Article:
Saturday, May 23, 2009

Pride and Prejudice and Zombies


Title: Pride and Prejudice and Zombies - The Classic Regency Romance Now with Ultra-violent Zombie Mayhem
Author: Jane Austen and Seth Garahame-Smith
Genre: Classic/Fantasy
Published: 2009

Review:
Mix these two lines: "...A single man in possession of a large fortune must be in want of a wife..." and "...A zombie in possession of brains must be in want of more brains..." and you'll have the mish-mash that is Pride and Prejudice and Zombies. The classic tale of the five Bennet sisters’ struggle to get some husbands, preferably rich ones, now has the added terror of the undead rampaging through Britain.

Don't let the title fool you: many of the characters bear little resemblance to those from the original. At first they're not such marked differences. Jane is still disgustingly sweet to everyone. Lydia is still a reptilian little wretch. Mrs. Bennet doesn’t care about anything but seeing her daughters well married. And so Elizabeth and her sisters routinely behead the undead, who always seem to arrive just in time to ruin a ball or party. So what? Mr. Darcy finally found a sense of humor? Good. Mr. Bennet took lovers when his daughters were training in the Orient? Who doesn't? And the disgusting plague explains some of what went unsaid in the original: Why is there a whole Army regiment stationed in Meryton? Well, if the place is overrun with unmentionables eating or inflicting their unfortunate plague on the general populace it makes total sense.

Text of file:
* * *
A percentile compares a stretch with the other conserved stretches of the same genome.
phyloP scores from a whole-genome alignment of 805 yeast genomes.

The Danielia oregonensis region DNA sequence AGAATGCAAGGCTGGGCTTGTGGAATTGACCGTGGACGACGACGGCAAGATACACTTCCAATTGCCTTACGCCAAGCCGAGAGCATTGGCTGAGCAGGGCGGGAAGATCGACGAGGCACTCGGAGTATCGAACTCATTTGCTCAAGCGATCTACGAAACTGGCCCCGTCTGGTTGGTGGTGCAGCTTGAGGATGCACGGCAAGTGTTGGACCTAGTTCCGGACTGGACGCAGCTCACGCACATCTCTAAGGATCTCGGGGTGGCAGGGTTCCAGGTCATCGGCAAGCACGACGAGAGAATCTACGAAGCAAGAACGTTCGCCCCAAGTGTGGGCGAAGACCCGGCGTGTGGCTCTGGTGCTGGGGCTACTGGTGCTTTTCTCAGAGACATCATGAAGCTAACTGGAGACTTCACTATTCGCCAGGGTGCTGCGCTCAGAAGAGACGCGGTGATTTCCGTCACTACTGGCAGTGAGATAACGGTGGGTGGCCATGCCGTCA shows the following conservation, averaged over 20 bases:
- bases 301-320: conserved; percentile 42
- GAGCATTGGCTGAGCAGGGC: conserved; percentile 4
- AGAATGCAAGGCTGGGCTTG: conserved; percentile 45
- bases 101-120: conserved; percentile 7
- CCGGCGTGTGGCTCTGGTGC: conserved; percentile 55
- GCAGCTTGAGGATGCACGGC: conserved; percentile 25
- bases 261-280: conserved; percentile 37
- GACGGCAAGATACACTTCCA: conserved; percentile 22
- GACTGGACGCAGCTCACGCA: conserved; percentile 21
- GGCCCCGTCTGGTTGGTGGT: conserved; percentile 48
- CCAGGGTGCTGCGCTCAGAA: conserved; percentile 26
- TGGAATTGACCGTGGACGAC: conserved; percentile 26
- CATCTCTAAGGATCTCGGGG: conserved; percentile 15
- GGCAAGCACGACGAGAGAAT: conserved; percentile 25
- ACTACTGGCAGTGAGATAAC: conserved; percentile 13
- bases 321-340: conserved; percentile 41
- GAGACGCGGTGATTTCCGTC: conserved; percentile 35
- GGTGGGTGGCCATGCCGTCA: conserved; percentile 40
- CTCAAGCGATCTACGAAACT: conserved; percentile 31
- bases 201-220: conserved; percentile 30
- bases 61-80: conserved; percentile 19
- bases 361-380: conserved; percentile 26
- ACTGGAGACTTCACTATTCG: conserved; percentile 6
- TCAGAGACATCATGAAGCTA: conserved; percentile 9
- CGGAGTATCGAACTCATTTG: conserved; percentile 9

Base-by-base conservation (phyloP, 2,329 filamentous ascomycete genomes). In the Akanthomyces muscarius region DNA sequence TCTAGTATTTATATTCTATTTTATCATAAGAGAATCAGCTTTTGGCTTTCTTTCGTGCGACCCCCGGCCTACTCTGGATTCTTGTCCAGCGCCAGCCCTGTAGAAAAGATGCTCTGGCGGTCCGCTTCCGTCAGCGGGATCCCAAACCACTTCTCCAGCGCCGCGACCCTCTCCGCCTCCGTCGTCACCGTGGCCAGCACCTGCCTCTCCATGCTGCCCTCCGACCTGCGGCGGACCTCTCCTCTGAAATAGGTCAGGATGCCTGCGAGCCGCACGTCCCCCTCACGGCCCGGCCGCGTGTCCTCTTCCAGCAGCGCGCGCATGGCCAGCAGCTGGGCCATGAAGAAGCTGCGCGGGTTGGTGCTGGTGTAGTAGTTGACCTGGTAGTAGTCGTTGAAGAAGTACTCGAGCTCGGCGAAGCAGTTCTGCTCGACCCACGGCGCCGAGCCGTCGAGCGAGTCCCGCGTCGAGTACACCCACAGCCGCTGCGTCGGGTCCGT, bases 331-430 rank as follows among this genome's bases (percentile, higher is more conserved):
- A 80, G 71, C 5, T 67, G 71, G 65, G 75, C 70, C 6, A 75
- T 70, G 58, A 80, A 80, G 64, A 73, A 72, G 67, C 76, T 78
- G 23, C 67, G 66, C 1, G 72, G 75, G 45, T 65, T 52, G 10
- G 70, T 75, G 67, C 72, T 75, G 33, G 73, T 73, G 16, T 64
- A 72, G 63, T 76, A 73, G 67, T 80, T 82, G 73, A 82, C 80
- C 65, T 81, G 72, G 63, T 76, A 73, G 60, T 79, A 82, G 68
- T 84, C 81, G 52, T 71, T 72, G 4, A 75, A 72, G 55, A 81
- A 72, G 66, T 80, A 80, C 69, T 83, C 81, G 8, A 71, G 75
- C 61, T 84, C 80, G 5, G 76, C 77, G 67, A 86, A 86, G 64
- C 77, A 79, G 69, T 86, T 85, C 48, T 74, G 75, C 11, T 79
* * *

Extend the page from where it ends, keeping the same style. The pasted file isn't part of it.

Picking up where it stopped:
But over all, the story stalled. Seeing how the beloved characters would respond to the new threat only held my interest for about half of the book, and then it was a struggle to finish. The constant conflict between Shaolin training and what the higher class nobles receive in Kyoto aren’t differentiated. Not once does the reader see the difference between the two, but apparently it matters enough for Elizabeth to eat someone’s heart over it. The heat between Mr. Darcy and Elizabeth seems forced and even unbelievable in certain instances. Mostly, Pride and Prejudice and Zombies was a good idea that stagnated.

Perspective:
Third person limited, P&P&Z follows Elizabeth for most of the story, and Darcy a few times.

My Thoughts:
Maybe my expectations were too high for this book. I love the original, and at first the language and actions of the characters followed it very closely. Yet the further into the story I went, the less involved I felt and the more obtuse everyone grew. I think it lost me completely with Elizabeth calmly munching on someone’s heart after killing three ninjas blindfolded. Eating someone’s heart may have been fine in Last of the Mohicans, but it doesn’t fit with Regency England at all.

Favorite Scene:
Mr. Darcy sallying up and returning snide remarks for every compliment Ms. Bingley gave him while he wrote a letter was pretty funny. It seemed like the things he was always thinking but was too polite to ever say.

Who this book is best for:
I’d keep this for adults or mature high-schoolers. It gets pretty violent, ala Dawn of the Dead.

Violence: 5 of 5 for zombies eating living people, heart eating and random dismemberment. Besides, in the title it calls itself "ultra-violent".

Stars: 2 of 5

1 comment:

Bobbi Drake said...

I was done when I read "ninjas."